"I have to make sure I'm either holding on to a hand rail, or I'll slide my elbow and stuff along the wall, something to keep my balance. Otherwise, I will lose my balance, and I don't want to fall," said Amy.
Doctors aren't sure when or how, but Amy lost her vestibular system, the inner ear mechanism that helps her balance.
"That's very devastating. People have lost that inner sense of balance, and so now they're very reliant on their eyesight, and they're very reliant on the touch on their feet," explained Dr. Joel Goebel of Washington University.
Amy was one of the test patients for a new electronic cap. The cap sends tapping signals to help her compensate for the equilibrium she's lost.
Practicing in a balance booth, signals from the cap can help Amy retrain her brain.
"When you hear the tapping, your body just automatically goes the other direction, where normally with your falling, you have to think about it first and then, you try to adjust, and sometimes it's too late at that point," Amy described.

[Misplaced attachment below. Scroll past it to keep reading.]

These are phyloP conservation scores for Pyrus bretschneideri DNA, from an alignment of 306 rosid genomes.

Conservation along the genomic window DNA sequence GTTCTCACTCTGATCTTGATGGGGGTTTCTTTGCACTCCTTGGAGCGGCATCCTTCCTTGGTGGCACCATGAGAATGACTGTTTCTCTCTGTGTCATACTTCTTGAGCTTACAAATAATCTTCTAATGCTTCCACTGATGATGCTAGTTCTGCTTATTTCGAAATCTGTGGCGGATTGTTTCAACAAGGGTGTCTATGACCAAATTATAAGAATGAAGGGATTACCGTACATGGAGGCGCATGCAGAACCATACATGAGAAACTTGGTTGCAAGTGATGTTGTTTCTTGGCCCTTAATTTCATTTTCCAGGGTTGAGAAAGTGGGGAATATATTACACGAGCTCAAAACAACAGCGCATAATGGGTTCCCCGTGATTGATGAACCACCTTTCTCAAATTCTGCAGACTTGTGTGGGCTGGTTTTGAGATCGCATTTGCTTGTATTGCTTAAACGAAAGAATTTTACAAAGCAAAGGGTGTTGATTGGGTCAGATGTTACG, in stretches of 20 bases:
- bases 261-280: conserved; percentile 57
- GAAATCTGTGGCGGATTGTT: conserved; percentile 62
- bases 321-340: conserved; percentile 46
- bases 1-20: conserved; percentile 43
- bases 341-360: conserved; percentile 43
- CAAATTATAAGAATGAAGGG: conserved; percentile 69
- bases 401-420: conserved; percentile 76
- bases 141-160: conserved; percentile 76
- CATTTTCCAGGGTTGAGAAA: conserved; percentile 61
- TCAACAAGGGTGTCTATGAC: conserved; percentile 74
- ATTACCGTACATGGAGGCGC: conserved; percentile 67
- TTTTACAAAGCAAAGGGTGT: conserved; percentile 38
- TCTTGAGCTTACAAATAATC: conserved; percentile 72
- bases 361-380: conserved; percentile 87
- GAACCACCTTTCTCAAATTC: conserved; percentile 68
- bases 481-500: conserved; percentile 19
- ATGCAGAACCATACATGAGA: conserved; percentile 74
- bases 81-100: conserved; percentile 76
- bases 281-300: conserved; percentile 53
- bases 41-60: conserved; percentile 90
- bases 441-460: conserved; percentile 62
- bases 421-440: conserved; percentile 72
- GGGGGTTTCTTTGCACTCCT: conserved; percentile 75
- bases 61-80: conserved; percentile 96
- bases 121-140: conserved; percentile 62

In one study, the cap reduced falls by about 40 percent.
"They wear it, they practice with it and even now, when it's off, their balance is better," said Goebel.
Amy won't let her problem slow her down. She's fighting to keep her balance, one step at a time.
Researchers are working on a more compact version of the balance cap. They say a device incorporated into a hat or scarf could be available within two years.